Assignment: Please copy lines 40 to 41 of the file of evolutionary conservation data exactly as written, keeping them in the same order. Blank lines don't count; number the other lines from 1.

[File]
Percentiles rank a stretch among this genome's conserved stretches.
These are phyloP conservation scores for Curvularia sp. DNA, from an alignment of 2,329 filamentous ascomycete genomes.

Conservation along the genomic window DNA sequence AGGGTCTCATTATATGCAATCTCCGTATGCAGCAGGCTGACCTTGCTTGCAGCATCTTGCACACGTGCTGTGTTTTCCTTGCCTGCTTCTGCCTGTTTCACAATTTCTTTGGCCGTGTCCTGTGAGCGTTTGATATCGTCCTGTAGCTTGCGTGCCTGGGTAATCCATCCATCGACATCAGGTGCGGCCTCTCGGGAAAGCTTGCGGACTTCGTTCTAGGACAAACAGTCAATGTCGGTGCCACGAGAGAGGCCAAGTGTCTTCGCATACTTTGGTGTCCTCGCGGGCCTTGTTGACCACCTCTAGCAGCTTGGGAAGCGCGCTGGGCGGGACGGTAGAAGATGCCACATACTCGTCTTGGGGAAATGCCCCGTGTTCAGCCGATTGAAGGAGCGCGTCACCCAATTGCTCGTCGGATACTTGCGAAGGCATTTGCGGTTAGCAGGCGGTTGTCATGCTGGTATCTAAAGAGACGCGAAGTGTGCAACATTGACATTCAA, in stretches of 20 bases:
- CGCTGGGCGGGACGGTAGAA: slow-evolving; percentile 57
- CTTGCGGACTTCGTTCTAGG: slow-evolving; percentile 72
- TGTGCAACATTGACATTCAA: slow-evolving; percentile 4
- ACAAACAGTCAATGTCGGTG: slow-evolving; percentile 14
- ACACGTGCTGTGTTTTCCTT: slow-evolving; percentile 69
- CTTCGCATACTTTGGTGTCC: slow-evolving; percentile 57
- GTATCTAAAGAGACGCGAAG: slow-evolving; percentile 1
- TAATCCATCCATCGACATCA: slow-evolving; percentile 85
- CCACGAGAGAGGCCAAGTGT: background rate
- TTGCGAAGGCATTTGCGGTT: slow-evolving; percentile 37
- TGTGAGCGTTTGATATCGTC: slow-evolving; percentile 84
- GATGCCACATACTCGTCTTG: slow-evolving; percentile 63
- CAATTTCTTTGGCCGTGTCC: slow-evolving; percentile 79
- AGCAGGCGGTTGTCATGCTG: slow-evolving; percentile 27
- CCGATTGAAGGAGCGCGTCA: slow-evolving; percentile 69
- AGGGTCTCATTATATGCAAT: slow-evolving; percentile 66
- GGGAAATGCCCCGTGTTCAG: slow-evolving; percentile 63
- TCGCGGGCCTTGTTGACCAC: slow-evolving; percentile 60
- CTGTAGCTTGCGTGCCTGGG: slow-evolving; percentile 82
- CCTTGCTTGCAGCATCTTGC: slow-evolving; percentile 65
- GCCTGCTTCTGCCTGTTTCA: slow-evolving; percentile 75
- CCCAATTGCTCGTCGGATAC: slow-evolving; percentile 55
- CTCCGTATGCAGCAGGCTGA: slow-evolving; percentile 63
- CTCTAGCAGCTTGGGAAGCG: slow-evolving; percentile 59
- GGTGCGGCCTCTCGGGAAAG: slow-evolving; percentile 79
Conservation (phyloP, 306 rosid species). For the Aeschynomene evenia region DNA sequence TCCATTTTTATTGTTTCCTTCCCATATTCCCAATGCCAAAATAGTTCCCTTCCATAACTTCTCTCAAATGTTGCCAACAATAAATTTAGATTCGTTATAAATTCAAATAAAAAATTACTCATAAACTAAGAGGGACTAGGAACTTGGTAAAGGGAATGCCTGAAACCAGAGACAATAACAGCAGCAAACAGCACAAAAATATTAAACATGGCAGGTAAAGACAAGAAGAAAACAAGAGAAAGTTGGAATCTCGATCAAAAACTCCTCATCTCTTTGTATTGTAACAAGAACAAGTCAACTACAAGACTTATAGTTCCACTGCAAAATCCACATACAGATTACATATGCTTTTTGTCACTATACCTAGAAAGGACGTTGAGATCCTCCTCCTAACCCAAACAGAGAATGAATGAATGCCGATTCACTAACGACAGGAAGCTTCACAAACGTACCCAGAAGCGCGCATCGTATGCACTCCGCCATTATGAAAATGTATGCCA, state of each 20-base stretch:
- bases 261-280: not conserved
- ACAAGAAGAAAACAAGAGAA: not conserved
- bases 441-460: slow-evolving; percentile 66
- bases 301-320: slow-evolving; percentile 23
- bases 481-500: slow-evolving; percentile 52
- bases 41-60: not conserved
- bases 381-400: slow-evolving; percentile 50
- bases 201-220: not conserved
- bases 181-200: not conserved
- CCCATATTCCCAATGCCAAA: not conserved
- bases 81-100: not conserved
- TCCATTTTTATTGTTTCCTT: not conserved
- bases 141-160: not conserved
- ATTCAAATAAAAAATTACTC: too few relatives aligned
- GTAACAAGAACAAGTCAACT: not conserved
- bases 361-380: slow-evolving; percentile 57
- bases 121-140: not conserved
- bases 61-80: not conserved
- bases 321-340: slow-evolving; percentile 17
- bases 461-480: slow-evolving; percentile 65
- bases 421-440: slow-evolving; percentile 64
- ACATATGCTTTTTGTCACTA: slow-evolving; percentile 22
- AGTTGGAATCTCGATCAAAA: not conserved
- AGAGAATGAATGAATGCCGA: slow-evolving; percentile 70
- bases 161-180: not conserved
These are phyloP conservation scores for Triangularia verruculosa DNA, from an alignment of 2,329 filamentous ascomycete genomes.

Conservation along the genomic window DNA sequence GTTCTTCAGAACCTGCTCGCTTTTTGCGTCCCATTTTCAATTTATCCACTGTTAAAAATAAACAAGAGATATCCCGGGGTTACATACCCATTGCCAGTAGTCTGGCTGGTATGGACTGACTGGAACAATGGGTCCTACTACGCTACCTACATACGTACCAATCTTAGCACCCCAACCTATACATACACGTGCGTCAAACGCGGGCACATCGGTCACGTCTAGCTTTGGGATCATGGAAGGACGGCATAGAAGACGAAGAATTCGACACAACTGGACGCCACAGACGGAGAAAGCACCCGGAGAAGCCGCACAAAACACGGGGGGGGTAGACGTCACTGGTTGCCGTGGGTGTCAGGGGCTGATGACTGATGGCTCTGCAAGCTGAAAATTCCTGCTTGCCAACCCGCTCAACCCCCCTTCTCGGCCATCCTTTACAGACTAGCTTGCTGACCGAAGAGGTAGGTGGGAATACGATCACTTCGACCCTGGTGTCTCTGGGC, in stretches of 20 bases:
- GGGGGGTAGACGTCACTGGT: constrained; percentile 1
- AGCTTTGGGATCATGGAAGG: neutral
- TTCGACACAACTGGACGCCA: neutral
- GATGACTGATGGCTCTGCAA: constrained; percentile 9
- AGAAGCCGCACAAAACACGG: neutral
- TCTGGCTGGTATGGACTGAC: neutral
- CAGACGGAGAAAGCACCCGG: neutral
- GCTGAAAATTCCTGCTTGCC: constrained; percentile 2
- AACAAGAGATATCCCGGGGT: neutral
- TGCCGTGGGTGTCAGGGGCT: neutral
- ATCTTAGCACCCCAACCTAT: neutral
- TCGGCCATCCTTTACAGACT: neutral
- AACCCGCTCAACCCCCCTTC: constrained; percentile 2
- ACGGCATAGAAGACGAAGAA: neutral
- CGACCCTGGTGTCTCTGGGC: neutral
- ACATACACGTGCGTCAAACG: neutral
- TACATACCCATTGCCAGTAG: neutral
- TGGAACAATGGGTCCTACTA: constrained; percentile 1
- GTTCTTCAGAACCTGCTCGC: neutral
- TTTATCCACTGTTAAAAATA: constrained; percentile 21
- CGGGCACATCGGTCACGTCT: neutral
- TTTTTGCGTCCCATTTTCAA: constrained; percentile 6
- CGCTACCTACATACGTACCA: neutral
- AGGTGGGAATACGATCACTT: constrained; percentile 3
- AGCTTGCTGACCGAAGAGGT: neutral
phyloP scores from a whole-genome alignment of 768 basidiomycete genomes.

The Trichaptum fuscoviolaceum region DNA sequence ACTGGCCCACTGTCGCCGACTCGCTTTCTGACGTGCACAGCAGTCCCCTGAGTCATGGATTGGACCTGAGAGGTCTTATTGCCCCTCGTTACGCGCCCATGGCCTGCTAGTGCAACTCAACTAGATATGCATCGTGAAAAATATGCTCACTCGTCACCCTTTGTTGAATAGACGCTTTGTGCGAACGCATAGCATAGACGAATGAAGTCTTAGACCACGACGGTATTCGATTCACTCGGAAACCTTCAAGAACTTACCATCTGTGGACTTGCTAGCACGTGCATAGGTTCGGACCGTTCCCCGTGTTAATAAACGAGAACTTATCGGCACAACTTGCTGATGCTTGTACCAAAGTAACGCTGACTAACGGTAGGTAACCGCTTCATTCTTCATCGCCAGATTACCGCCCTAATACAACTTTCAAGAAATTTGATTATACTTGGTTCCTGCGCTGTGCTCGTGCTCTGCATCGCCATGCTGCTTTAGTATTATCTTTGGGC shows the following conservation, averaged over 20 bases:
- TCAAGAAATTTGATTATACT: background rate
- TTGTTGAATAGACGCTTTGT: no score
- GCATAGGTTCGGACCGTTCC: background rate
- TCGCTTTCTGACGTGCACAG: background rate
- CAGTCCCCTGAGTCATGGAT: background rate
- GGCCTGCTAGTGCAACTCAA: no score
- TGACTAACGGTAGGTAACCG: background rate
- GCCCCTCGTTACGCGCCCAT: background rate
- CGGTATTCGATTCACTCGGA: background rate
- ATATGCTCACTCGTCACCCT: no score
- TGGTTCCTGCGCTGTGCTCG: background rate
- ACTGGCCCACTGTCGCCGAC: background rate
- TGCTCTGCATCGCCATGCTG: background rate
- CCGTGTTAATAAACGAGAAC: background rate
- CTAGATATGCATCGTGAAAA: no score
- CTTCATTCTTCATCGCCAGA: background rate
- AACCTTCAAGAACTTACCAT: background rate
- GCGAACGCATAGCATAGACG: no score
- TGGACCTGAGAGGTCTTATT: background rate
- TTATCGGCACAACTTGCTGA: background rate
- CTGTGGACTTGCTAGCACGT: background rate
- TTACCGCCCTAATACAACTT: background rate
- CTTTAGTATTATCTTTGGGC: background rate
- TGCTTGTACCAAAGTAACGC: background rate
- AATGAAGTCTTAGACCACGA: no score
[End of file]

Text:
- bases 81-100: not conserved
- TCCATTTTTATTGTTTCCTT: not conserved